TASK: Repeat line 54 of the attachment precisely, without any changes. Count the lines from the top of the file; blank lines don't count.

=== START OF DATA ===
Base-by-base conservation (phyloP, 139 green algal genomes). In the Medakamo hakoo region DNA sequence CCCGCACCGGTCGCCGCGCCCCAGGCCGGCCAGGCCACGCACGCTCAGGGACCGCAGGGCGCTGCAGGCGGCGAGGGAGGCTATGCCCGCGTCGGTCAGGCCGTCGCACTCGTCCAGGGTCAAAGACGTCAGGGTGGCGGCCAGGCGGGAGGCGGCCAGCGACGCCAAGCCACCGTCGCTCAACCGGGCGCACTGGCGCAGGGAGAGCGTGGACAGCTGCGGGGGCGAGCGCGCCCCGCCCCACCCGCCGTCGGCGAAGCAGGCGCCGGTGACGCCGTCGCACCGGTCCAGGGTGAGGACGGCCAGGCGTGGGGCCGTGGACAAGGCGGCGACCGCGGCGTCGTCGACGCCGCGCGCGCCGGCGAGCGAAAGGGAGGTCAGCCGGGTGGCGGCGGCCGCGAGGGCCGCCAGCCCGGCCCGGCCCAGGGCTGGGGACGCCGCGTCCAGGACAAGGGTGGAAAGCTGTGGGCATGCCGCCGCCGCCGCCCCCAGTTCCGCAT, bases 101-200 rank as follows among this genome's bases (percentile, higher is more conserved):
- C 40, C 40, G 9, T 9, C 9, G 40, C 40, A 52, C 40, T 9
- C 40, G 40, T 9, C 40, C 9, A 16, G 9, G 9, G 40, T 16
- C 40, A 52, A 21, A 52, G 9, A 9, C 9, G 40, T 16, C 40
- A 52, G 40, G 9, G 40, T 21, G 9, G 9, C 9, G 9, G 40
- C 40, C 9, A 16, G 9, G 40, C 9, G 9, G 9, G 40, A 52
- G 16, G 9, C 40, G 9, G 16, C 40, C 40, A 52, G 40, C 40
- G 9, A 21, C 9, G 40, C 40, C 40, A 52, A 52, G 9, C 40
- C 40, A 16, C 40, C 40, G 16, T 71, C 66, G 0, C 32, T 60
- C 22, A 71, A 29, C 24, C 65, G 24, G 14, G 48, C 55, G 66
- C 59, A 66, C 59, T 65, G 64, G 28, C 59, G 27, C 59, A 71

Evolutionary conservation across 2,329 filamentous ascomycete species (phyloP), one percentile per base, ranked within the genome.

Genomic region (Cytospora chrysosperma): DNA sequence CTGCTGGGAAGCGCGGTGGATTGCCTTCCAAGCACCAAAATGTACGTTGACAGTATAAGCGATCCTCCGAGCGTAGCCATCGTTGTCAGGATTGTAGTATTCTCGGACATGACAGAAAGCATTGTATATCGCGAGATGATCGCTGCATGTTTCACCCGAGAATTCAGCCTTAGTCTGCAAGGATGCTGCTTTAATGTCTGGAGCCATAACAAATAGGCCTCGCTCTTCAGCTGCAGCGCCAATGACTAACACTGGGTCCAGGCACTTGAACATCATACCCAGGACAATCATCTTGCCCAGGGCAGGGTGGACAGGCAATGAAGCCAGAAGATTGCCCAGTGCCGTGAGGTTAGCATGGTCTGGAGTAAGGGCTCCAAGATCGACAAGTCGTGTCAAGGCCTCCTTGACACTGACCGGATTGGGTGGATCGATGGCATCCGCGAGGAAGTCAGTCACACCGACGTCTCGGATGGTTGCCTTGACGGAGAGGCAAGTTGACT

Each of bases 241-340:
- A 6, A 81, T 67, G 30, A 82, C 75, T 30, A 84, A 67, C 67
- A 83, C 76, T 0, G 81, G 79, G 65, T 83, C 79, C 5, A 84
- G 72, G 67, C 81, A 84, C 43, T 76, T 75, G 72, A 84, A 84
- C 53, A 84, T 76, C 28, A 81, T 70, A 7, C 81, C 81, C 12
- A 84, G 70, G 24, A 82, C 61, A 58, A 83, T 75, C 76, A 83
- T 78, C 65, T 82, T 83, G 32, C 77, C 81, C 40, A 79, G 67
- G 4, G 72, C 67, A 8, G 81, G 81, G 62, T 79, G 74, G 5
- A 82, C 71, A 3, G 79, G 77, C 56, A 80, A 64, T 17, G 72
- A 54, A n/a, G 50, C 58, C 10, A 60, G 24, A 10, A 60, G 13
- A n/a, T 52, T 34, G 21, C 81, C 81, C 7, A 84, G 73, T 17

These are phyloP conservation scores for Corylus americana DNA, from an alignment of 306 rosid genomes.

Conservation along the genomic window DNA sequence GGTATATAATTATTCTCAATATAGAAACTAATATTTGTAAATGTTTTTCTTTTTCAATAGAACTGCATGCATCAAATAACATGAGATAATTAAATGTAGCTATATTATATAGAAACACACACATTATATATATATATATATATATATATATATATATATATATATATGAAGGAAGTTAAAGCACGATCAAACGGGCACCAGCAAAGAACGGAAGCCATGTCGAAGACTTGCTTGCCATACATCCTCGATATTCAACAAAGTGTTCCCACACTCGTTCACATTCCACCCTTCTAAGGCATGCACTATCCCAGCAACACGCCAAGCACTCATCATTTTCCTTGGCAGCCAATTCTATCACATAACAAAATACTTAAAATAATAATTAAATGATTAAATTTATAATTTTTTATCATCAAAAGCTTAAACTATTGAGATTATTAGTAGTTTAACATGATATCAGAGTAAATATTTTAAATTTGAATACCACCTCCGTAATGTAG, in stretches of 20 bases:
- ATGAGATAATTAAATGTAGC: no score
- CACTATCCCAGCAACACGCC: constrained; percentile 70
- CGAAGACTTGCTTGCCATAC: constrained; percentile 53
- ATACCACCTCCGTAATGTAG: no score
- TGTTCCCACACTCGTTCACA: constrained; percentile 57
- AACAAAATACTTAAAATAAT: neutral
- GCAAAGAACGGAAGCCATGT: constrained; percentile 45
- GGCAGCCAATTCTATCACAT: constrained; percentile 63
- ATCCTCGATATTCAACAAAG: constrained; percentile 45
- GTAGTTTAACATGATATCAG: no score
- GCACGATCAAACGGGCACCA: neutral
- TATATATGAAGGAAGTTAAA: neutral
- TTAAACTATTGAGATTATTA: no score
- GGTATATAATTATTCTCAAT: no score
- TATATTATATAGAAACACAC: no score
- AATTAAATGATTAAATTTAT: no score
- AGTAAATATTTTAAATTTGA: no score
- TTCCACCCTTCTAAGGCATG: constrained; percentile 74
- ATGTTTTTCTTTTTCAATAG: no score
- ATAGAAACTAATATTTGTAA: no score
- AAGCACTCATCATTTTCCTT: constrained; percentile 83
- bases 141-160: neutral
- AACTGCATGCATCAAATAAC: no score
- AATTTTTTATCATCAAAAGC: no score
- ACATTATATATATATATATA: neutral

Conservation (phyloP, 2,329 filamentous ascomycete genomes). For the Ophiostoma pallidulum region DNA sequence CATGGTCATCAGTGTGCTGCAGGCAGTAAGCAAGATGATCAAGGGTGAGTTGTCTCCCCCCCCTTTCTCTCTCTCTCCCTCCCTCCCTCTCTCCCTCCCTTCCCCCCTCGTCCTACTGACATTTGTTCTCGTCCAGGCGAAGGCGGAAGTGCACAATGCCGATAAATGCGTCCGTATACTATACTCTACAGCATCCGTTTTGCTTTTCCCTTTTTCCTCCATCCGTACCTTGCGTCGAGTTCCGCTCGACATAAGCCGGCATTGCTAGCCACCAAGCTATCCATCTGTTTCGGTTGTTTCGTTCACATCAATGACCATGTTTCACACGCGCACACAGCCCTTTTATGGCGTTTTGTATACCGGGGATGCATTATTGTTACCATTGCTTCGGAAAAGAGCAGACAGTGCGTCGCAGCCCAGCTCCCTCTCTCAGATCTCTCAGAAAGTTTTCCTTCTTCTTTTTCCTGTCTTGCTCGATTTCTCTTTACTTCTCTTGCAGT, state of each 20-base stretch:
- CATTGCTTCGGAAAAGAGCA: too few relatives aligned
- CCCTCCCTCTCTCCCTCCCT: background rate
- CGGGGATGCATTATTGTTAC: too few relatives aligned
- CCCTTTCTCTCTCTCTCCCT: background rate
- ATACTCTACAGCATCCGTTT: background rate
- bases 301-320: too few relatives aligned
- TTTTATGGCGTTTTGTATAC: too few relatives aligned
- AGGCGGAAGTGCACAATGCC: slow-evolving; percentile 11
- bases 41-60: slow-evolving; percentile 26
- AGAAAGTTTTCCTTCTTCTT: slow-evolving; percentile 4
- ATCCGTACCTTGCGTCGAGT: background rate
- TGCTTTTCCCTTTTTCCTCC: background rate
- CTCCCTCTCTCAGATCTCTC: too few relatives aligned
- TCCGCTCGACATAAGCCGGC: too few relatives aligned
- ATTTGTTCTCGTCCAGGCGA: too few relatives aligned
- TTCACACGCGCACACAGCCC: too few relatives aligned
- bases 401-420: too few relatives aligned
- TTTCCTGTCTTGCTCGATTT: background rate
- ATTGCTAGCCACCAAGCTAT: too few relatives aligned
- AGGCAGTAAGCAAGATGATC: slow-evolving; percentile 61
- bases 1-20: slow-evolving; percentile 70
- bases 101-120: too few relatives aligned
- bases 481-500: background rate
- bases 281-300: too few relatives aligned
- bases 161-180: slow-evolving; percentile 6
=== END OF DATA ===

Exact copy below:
- CCCTCCCTCTCTCCCTCCCT: background rate